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The Human Cost of War

And How to Assess the Damage

Alicia Casilio, dressed as an Iraqi civilian, stands silently at an anti-Iraq war protest in Boston, Massachusetts, January 11, 2007. Brian Snyder / Reuters

The wars that the United States has waged in the Middle East have generally led to yet more interventions. There was the support for the mujahideen in Afghanistan in the 1990s and the hot pursuit of Osama bin Laden in 2001. Then came the Iraq wars in 1991 and 2003 and, now, support for the forces seeking to bring down Syrian President Bashar al-Assad. Among the many reasons for the record of poor outcomes is the United States’ failure to account for the human costs of war.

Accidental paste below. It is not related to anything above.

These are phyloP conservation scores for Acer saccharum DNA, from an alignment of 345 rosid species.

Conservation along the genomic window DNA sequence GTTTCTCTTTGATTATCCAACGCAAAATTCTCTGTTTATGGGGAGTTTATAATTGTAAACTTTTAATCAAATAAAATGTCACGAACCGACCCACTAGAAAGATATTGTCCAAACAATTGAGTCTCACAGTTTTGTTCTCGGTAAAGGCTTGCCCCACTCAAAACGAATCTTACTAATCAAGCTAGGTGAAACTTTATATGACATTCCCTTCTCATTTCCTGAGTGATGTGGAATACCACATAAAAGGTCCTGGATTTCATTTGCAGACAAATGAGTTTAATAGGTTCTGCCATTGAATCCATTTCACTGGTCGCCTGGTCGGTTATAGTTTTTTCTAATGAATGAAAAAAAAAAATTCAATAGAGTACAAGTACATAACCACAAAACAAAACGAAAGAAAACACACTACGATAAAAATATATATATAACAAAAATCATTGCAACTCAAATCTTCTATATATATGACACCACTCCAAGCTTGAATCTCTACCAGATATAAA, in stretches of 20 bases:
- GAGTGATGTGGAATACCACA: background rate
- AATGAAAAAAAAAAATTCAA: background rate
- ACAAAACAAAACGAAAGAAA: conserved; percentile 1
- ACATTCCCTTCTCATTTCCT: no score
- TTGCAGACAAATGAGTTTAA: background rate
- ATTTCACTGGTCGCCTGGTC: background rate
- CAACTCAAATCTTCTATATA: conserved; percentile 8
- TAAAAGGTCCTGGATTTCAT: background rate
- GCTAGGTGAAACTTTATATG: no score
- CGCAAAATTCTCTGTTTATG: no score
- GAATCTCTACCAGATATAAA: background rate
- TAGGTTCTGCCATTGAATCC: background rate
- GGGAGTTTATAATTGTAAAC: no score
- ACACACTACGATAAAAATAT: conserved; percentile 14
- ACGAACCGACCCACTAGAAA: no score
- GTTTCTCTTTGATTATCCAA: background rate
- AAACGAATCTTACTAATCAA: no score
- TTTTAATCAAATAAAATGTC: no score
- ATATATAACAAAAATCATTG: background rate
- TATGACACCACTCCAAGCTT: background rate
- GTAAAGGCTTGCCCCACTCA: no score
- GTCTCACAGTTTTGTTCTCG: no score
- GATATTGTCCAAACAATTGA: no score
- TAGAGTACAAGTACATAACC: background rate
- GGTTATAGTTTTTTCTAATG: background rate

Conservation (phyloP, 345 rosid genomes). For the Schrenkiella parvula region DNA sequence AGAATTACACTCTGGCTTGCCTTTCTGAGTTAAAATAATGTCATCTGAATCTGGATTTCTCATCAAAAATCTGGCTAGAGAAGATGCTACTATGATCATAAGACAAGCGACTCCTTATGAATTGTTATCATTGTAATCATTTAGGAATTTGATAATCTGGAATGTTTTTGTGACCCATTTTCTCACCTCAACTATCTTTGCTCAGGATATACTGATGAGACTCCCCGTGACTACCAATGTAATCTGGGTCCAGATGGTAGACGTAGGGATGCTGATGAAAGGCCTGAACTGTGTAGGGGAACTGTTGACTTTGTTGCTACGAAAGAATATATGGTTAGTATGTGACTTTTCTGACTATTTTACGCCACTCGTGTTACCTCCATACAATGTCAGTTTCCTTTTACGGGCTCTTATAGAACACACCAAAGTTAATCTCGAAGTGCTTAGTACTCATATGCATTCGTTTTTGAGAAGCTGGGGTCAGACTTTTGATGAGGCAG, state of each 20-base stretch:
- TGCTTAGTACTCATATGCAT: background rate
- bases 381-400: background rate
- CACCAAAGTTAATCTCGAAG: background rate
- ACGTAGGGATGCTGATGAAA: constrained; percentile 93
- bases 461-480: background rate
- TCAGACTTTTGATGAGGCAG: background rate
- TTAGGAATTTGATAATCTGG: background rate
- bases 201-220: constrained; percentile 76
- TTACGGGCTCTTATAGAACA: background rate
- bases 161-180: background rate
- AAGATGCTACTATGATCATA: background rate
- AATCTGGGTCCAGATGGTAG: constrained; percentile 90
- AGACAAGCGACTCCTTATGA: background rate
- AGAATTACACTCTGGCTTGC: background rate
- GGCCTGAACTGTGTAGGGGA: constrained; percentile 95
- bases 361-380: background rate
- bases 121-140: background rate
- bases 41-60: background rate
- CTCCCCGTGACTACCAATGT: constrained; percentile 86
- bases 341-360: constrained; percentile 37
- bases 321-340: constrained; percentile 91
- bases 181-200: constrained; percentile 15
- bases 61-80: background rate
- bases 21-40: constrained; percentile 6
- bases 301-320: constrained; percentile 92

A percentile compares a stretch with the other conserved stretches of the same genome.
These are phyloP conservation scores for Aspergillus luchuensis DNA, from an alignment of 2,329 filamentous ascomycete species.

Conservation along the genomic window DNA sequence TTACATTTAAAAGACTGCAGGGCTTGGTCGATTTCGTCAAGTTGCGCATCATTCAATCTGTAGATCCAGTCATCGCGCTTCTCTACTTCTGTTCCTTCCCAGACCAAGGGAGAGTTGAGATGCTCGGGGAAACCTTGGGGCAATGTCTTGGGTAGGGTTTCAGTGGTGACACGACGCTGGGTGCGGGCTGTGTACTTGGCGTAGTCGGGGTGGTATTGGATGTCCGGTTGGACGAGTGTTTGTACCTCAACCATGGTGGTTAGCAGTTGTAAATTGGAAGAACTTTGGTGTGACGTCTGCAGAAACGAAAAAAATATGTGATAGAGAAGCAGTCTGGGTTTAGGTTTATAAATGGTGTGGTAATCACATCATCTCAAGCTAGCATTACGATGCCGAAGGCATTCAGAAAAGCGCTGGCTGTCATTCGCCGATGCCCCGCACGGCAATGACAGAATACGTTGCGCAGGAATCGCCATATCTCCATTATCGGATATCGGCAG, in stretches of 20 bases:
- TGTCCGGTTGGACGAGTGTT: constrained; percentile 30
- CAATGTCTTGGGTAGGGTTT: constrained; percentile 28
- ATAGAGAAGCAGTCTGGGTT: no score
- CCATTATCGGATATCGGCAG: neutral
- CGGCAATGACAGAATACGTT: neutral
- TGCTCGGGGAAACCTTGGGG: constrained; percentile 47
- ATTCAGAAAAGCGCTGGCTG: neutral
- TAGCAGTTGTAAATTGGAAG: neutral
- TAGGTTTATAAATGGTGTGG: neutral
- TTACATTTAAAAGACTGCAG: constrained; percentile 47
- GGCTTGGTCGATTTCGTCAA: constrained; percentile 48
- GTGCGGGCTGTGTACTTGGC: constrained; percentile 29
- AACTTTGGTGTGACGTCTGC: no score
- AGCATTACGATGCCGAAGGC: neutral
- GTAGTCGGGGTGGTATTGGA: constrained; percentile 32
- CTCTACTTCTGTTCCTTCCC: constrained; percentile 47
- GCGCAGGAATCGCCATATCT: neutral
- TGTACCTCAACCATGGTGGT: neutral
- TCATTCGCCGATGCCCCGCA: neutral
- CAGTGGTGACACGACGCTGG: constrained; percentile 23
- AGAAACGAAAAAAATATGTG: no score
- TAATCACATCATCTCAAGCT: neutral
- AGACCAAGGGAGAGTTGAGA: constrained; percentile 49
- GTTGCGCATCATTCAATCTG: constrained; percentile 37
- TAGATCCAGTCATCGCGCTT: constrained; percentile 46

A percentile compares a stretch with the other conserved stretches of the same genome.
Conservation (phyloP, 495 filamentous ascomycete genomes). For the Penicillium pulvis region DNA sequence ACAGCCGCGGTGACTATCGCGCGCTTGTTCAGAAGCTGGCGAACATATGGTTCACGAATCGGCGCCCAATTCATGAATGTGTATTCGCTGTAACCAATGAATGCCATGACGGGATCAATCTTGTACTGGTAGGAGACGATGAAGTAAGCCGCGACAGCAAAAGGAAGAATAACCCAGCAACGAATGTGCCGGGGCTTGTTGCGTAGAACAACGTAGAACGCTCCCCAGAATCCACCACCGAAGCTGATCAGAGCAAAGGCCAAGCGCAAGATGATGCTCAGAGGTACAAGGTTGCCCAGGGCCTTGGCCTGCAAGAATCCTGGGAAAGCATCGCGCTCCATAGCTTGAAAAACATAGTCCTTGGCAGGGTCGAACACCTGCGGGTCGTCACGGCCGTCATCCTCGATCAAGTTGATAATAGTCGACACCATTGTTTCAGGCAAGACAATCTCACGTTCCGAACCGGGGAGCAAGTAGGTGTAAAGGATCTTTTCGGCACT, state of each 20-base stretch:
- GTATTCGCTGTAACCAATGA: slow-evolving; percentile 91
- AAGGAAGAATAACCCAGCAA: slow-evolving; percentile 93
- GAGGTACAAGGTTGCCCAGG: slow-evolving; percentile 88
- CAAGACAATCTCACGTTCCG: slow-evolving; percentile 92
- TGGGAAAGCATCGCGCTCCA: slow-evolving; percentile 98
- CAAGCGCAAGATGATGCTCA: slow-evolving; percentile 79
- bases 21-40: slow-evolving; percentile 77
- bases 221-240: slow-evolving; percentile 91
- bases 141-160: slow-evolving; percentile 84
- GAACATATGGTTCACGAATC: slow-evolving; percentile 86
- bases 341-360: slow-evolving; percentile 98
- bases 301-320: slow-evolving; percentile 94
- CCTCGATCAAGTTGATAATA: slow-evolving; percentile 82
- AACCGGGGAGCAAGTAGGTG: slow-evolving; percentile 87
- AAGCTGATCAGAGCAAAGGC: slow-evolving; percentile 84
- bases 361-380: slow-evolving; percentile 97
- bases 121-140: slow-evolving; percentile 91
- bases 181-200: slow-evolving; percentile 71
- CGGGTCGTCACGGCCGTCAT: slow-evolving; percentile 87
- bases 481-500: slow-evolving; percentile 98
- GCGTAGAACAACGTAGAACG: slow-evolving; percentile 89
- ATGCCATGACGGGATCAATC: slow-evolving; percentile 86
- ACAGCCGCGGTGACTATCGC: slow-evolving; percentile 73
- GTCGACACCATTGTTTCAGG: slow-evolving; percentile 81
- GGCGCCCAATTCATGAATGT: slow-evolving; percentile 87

Washington and the broader policy world are often quick to analyze the failures and occasional successes of U.S. armed conflicts. But rarely do they look at how war affects local populations—from the scale of destruction and the severity of injuries to the reasons why millions of the displaced never return to their old towns or homes. Nor do policymakers consider how many were killed

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